A trillion-ton iceberg, one of the world’s biggest, has snapped off the West Antarctic ice shelf, said scientists Wednesday who have monitored the growing crack for months.
“The calving occurred sometime between Monday, July 10 and Wednesday, July 12, when a 5,800-square kilometer section of Larsen C (ice shelf) finally broke away,” the Swansea University said in a statement.
“The iceberg, which is likely to be named A68, weighs more than a trillion tons. Its volume is twice that of Lake Erie, one of the Great Lakes.”
“The calving of this iceberg leaves the Larsen C Ice Shelf reduced in area by more than 12 per cent, and the landscape of the Antarctic Peninsula changed forever,” scientists said.
However the berg has not yet floated away from its position, which could be because it’s grounded on underwater hills or because of sea currents and winds.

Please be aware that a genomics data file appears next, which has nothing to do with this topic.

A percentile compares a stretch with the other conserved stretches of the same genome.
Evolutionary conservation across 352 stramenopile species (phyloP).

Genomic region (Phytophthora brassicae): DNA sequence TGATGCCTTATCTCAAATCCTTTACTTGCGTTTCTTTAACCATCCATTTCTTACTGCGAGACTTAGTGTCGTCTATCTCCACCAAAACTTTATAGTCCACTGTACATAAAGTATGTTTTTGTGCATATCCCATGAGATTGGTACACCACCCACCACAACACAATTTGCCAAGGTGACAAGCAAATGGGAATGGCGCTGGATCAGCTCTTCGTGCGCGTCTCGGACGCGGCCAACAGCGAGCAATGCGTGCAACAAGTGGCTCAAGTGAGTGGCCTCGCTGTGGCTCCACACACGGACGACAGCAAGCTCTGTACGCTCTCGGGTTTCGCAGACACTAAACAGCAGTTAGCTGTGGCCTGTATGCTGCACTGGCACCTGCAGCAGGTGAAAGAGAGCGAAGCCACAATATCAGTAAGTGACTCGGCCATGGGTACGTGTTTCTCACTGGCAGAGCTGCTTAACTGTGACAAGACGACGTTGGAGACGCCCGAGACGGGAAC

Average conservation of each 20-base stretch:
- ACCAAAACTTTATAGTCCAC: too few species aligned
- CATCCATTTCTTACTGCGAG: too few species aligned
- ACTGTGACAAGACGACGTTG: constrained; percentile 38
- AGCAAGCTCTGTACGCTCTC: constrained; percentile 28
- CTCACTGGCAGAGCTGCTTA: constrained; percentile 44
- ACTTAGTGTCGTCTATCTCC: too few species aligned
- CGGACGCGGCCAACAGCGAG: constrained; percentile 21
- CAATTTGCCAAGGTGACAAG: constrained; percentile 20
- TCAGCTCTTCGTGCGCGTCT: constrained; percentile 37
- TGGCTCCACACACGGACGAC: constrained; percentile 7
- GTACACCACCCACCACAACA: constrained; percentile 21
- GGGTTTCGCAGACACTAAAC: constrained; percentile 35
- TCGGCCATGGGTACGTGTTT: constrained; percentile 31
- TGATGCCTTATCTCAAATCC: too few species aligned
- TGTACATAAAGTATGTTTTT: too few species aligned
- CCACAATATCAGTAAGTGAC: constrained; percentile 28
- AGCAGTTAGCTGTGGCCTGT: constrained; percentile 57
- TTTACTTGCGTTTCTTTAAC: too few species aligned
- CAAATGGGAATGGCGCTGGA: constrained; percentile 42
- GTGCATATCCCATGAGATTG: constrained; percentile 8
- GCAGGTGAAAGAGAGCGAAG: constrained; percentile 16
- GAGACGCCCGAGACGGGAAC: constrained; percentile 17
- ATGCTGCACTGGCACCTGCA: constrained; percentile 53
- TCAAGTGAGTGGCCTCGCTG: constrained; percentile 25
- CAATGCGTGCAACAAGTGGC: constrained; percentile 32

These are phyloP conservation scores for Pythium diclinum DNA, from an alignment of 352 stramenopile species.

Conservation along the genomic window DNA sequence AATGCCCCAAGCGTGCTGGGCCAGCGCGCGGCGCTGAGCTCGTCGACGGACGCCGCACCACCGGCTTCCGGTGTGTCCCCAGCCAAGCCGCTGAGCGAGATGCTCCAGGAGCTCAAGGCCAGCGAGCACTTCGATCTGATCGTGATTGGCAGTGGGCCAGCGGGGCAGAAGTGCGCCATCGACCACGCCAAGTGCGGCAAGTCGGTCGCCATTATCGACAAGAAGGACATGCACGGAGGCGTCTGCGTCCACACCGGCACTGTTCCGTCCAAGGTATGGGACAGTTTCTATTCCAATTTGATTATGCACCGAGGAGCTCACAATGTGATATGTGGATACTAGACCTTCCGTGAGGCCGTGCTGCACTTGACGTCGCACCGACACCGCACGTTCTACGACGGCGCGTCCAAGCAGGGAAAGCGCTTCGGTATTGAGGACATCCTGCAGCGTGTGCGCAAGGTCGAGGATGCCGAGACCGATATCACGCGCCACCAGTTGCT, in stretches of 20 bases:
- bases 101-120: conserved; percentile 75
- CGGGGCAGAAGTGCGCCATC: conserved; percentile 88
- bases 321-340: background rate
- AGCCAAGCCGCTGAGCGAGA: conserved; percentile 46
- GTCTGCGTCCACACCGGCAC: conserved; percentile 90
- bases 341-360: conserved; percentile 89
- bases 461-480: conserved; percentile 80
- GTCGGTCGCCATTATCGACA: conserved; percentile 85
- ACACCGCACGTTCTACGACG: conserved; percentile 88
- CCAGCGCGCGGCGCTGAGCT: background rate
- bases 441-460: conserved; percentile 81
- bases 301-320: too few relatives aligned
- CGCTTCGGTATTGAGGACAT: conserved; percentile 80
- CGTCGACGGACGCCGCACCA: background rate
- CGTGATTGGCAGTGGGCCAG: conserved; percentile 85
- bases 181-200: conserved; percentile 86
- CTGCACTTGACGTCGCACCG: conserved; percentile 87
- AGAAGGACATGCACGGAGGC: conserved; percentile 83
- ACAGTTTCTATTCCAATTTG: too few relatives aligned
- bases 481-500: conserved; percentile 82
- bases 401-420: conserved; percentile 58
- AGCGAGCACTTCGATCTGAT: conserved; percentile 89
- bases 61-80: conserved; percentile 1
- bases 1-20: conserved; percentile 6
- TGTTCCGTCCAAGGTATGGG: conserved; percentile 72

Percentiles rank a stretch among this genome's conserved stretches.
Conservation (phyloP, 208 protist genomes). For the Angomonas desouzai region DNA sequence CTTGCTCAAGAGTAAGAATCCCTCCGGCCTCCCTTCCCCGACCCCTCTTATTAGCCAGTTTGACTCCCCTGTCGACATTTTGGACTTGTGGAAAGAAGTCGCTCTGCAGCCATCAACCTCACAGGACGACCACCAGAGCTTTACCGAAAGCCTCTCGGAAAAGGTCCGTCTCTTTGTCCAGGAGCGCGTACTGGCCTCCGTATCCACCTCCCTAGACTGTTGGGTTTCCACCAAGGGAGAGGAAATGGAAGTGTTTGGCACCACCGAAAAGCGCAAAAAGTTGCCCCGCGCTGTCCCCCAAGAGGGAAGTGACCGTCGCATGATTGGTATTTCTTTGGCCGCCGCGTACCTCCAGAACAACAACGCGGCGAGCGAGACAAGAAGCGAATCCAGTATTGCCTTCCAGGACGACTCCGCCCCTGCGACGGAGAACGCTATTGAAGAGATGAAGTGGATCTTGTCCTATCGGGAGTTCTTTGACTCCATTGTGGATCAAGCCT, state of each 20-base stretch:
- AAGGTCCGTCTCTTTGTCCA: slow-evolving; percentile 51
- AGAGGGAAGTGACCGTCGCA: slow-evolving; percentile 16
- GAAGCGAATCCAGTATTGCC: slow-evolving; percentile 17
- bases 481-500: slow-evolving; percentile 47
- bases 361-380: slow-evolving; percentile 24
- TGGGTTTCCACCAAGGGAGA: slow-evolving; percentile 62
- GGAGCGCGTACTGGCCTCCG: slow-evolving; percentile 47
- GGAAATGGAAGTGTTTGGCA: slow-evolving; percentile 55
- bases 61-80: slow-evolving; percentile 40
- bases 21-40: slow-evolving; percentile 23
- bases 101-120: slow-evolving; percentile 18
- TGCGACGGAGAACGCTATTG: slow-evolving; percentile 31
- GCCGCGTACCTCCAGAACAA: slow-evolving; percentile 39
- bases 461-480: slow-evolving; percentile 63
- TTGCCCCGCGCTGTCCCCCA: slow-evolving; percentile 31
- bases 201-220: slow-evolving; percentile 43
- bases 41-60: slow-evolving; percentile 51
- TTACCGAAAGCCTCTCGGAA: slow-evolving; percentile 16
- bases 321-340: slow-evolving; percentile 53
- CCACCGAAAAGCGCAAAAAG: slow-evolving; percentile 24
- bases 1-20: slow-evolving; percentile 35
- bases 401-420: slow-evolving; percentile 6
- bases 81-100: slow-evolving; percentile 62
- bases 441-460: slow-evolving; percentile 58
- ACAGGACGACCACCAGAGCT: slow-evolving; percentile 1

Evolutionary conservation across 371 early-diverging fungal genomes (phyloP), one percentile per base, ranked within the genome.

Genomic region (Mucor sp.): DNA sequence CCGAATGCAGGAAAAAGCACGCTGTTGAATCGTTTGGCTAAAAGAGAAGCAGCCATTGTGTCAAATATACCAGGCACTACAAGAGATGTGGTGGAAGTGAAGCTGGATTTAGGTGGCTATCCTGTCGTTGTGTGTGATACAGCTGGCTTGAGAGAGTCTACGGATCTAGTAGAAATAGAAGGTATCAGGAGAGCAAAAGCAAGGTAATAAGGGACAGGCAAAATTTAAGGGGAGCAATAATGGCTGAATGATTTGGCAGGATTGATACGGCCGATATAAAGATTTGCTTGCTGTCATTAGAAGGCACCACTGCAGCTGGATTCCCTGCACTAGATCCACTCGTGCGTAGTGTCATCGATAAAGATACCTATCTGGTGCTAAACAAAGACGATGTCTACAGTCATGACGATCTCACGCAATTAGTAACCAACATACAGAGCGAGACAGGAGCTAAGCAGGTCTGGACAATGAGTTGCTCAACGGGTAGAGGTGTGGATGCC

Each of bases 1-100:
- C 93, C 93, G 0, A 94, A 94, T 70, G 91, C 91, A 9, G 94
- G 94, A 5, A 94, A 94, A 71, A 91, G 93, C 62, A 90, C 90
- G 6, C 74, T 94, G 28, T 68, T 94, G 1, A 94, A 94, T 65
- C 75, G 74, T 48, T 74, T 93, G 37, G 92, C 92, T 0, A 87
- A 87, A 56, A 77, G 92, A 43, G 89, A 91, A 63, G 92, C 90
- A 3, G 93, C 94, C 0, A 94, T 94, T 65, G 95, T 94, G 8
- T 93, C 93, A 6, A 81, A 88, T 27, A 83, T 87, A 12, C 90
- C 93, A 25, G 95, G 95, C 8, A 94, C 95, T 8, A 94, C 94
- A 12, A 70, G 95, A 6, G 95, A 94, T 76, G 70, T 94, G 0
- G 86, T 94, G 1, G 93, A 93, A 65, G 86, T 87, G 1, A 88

The vast majority of the planet’s fresh water is locked up in the ice of Antarctica. As the ice sheets begin to melt, sea levels are set to rise.
But Adrian Luckman of Project Midas at Swansea University has said there will be no immediate sea level rise.
“The sea level rise contribution from this part of Antarctica is very small – centimeters over decades,” he said.
The iceberg has been close to breaking off for a few months. Throughout the Antarctic winter, scientists
monitored the progress of the rift in the ice shelf using the European Space Agency satellites.
“It may remain in one piece but is more likely to break into fragments. Some of the ice may remain in the area for decades, while parts of the iceberg may drift north into warmer waters,” Luckman said.
Icebergs break off Antarctica naturally, meaning scientists are not linking the rift to manmade climate change.
The ice, however, is a part of the Antarctic peninsula that has warmed fast in recent decades.